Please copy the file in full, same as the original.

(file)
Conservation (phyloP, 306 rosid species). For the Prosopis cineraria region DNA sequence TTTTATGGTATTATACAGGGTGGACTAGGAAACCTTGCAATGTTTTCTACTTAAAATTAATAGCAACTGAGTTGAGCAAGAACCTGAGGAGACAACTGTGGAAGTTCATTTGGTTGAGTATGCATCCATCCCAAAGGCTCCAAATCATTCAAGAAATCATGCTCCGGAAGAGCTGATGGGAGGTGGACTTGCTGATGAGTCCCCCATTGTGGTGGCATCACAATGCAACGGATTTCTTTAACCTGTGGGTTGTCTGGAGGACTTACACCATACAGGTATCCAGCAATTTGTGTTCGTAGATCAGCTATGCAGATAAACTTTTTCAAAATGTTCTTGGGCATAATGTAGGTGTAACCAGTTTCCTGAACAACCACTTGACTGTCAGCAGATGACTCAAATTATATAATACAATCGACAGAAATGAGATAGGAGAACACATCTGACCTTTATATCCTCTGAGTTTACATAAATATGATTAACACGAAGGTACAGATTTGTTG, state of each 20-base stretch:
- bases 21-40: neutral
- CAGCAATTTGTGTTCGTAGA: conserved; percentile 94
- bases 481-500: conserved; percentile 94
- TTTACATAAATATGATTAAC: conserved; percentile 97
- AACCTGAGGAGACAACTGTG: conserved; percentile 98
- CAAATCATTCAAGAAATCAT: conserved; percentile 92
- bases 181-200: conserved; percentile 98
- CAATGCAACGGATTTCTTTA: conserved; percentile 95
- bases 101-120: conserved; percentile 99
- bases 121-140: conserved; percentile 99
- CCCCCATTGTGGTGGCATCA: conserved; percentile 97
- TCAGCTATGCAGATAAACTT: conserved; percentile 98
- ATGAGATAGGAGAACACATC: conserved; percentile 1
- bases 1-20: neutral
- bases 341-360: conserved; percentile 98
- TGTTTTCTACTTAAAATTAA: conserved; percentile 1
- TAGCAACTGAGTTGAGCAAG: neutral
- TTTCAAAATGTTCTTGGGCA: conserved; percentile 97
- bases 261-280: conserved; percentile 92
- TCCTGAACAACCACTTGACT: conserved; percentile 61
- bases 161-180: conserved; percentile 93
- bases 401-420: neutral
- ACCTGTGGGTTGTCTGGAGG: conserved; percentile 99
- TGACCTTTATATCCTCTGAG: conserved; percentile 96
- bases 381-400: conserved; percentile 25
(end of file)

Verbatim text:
Conservation (phyloP, 306 rosid species). For the Prosopis cineraria region DNA sequence TTTTATGGTATTATACAGGGTGGACTAGGAAACCTTGCAATGTTTTCTACTTAAAATTAATAGCAACTGAGTTGAGCAAGAACCTGAGGAGACAACTGTGGAAGTTCATTTGGTTGAGTATGCATCCATCCCAAAGGCTCCAAATCATTCAAGAAATCATGCTCCGGAAGAGCTGATGGGAGGTGGACTTGCTGATGAGTCCCCCATTGTGGTGGCATCACAATGCAACGGATTTCTTTAACCTGTGGGTTGTCTGGAGGACTTACACCATACAGGTATCCAGCAATTTGTGTTCGTAGATCAGCTATGCAGATAAACTTTTTCAAAATGTTCTTGGGCATAATGTAGGTGTAACCAGTTTCCTGAACAACCACTTGACTGTCAGCAGATGACTCAAATTATATAATACAATCGACAGAAATGAGATAGGAGAACACATCTGACCTTTATATCCTCTGAGTTTACATAAATATGATTAACACGAAGGTACAGATTTGTTG, state of each 20-base stretch:
- bases 21-40: neutral
- CAGCAATTTGTGTTCGTAGA: conserved; percentile 94
- bases 481-500: conserved; percentile 94
- TTTACATAAATATGATTAAC: conserved; percentile 97
- AACCTGAGGAGACAACTGTG: conserved; percentile 98
- CAAATCATTCAAGAAATCAT: conserved; percentile 92
- bases 181-200: conserved; percentile 98
- CAATGCAACGGATTTCTTTA: conserved; percentile 95
- bases 101-120: conserved; percentile 99
- bases 121-140: conserved; percentile 99
- CCCCCATTGTGGTGGCATCA: conserved; percentile 97
- TCAGCTATGCAGATAAACTT: conserved; percentile 98
- ATGAGATAGGAGAACACATC: conserved; percentile 1
- bases 1-20: neutral
- bases 341-360: conserved; percentile 98
- TGTTTTCTACTTAAAATTAA: conserved; percentile 1
- TAGCAACTGAGTTGAGCAAG: neutral
- TTTCAAAATGTTCTTGGGCA: conserved; percentile 97
- bases 261-280: conserved; percentile 92
- TCCTGAACAACCACTTGACT: conserved; percentile 61
- bases 161-180: conserved; percentile 93
- bases 401-420: neutral
- ACCTGTGGGTTGTCTGGAGG: conserved; percentile 99
- TGACCTTTATATCCTCTGAG: conserved; percentile 96
- bases 381-400: conserved; percentile 25